30 Days of React Native

What is React Native?

 

This post is part of the series 30 Days of React Native.

In this series, we're starting from the very basics and walk through everything you need to know to get started with React Native. If you've ever wanted to learn React Native, this is the place to start!

What is React Native?

React Native allows us to build a mobile application for iOS and Android in a single language and framework.

Welcome to 30 days of React Native! Each day in our 30-day journey will cover a different React Native topic. Many of the articles will build upon the previous day’s materials, and by the end of it we'll have covered all the concepts you need to build your own mobile app using React Native.

We expect readers to be familiar with fundamental React concepts like components already. If you’re not, you can learn many of these with our more web-focused course 30 days of React. A basic understanding of web concepts like CSS is also expected.

You don't need to have any experience building mobile apps to understand any of the material covered. If you do have some mobile development experience and you're already familiar with a topic, feel free to skip ahead.

So, what is React Native, anyway?

React Native

React is a JavaScript library for building user interfaces. React Native is a framework for building native Android and iOS apps using React.

One of the core concepts of React Native (and React) is to represent user interfaces in terms of different components. Here is an example of a component in React Native:

Throughout this series, you'll see interactive code snippets like the one above. If you edit the code, the preview will update in realtime. You can even run the preview on an iOS or Android device! These code snippets are hosted using a free service called Expo Snack. This is similar to Codesandbox, Codepen, or JSFiddle for web code.

This component, IntroComponent, contains 3 smaller components within it: an Image component, a Button, and a Text label. The label updates when we press the button (go on, try it). It takes fairly little code to do a lot with React Native! We'll explore how each of these components work later this week.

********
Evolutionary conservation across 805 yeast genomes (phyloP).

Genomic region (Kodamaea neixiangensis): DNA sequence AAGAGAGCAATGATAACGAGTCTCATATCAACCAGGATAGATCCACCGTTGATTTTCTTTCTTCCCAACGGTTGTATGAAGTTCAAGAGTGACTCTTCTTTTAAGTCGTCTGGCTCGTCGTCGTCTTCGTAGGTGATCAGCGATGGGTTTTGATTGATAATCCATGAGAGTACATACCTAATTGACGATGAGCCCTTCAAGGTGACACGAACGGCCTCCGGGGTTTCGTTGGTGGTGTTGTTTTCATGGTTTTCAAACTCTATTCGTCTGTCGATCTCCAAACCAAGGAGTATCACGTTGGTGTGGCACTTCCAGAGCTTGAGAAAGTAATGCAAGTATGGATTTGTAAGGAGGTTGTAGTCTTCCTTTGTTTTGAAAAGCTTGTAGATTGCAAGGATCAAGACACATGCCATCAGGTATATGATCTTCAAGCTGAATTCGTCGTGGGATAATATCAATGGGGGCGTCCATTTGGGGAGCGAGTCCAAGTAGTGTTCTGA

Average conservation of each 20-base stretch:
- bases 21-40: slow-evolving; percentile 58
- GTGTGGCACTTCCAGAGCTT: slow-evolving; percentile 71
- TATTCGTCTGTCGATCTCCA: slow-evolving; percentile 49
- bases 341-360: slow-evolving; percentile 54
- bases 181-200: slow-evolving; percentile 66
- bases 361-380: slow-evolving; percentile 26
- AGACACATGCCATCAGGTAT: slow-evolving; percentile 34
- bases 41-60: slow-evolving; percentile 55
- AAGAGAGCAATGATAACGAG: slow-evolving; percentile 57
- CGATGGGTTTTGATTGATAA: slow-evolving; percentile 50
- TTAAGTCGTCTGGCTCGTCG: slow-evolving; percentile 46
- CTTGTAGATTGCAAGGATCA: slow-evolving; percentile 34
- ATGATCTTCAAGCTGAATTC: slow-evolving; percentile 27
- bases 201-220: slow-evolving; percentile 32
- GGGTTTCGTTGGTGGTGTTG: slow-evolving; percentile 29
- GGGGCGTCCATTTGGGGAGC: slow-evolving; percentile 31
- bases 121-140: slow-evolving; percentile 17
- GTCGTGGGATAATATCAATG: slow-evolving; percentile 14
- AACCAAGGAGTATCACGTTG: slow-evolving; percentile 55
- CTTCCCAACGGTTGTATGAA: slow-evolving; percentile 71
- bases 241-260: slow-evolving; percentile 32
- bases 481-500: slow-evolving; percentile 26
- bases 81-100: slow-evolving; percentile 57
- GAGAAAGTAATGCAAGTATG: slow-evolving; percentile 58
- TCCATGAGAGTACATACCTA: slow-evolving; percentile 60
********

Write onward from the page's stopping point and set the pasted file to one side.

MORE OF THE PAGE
The term "native" in React Native means that the user interface of our app is constructed with the underlying platform's built-in UI elements. On the web, interfaces are constructed with HTML elements — HTML elements are considered native to the web platform since they're provided by the web browser. Similarly, Apple and Google provide a built-in set of UI components for their mobile operating systems. React Native helps us construct interfaces with this, using JavaScript and React.

Why React Native?

Many developers write native mobile applications using platform-supported languages, such as Swift/Objective-C for iOS and Java/Kotlin for Android. Instead of writing in different languages to build for both platforms, React Native allows you to build parts of your application (or all of it) in a single language (JavaScript) and framework (React). This minimizes the burden of familiarizing yourself with all the different languages, toolchains and development environments needed to support both iOS and Android. In other words, you can re-use any prior React and JavaScript knowledge from building web apps when building native mobile apps.

In addition to making it easy to share code between iOS and Android, React Native also allows developers to build components or functionality specific to one platform. We can write native components and APIs and define a “bridge” to the JavaScript interface. This flexibility means we can use React Native both for brand new projects and existing native applications.

How is React Native different from hybrid app platforms?

Hybrid app platforms, like Ionic and Phonegap, also make it possible to build mobile applications using web technologies. Ionic, for example, already lets us create UI building blocks in the form of components (optionally even using React). However, these tools are different from React Native because they rely on WebViews in order to deliver the user interface. A WebView is a webpage embedded in a native app. The result is that the user interface often doesn’t feel like a typical native experience. Very minimal native code is actually used even though certain device APIs, like the camera roll, can still be accessed. On the other hand, React Native is a set of JavaScript bindings for native UI APIs. In other words, the UI in a React Native app is fully native.

Tomorrow, we'll demonstrate how fast it is to bootstrap React Native applications by setting up our very first project.

The entire source code for this tutorial series can be found in the GitHub repo, which includes all the styles and code samples.

If at any point you feel stuck, have further questions, feel free to reach out to us by:

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